Souer/ Sister made with Dani [Leventhal] Restack out of felted photo blankets, water, plastic bag, lambs ear, clothing, tape, plexiglass, angle iron, chalk, foam insulation and lightbox, dimensions variable, 2017.
Stack for Carrington's Hyena, Sheilah [Wilson] Restack and Dani [Leventhal] Restack, curated by John Neff at Iceberg Projects, Chicago, IL. This site-specific installation uses sound and materials such as paper, fabric, wood and foam to fracture and re-build a projected image of the artists’ family stacked on their kitchen floor.
Stack of the Definitions of Stack
Large usually conical pile (as of hay) left standing in the field.
Send the hyena to us. She can have the view from our window.
Circles of hay, goldenrod, yellow munsell.
I think I became the hyena once, or rather, I think I asked her to become me.
It is always easier to ask violence of another. Our bed sinks, while the leaves turn to face the sun.
You say that if I can’t stand you the doctors will change the meds. Just finish painting the chair.
Cover the yellow with the red. I want words that hold their shape. You pretend like your breath is golden smoke being released from the hyena’s ass.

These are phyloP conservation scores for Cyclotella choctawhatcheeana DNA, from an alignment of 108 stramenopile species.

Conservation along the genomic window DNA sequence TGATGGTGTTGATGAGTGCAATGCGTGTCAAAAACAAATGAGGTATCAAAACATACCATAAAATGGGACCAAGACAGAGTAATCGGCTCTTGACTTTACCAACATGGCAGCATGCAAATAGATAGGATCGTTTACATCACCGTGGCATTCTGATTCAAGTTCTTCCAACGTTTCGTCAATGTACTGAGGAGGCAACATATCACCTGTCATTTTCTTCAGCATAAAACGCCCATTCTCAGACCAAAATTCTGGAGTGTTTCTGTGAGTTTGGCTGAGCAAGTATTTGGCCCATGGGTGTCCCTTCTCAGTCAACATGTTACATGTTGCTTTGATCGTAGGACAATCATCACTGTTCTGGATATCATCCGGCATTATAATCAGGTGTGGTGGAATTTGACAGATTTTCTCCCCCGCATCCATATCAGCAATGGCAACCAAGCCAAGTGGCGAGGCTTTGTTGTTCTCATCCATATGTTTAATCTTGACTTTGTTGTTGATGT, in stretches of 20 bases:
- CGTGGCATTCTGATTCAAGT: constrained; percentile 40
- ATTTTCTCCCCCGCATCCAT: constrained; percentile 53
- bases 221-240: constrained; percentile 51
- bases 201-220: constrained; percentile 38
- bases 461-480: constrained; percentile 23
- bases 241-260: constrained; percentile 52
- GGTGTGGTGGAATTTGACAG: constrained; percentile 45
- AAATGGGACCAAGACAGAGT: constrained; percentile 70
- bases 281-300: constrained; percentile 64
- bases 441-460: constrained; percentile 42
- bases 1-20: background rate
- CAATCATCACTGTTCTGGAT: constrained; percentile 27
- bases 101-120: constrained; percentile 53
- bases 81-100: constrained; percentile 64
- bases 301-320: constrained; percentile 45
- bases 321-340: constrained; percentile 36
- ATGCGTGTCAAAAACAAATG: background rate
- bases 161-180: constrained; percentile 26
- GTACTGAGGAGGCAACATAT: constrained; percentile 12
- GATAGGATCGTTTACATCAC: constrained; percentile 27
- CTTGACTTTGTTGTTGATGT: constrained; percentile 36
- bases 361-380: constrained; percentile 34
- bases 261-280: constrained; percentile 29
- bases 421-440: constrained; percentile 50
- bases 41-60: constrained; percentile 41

DLR & SWR in response to Ann Carson’s Stacks and Leonora Carrington’s Debutante
"Video artists Dani Leventhal and Sheilah Wilson have been known to shock viewers with home-movie-style artworks that revel in taboos such as roadkill and blood, but their new collaborative video installation, Stack for Carrington’s Hyena, 2017, takes a quieter look at motherhood and parenting. A short video loop reveals the artists and their prepubescent daughter lying on the kitchen floor together, all seminude, stacked like animals napping after a feast. The slumped bodies merge into a breathing, sculptural mass. The video projection is mapped askew over a site-specific structure comprising materials such as wood, hair, a crate, and other building components, either found in the neighborhood or bought at Home Depot. In essence, the artists hunted and gathered to construct a cave; perhaps they are the hyenas of the artwork’s title. A reading of Anne Carson’s 2008 poem “Stacks” plays throughout, sounding like an obscure recipe for contemporary sculpture and life." Jason Foumberg, Artforum, 2017
Link to video of installation Stack for Carrington's Hyena installed at Iceberg Projects.
Stack, at the Columbus Museum of Art. July-November, 2017. Projection installation with Dani Leventhal/Restack. Materials include wood, paper, plastic, clothing, insulation, screen, charcoal, paint, wig and tape. Audio component.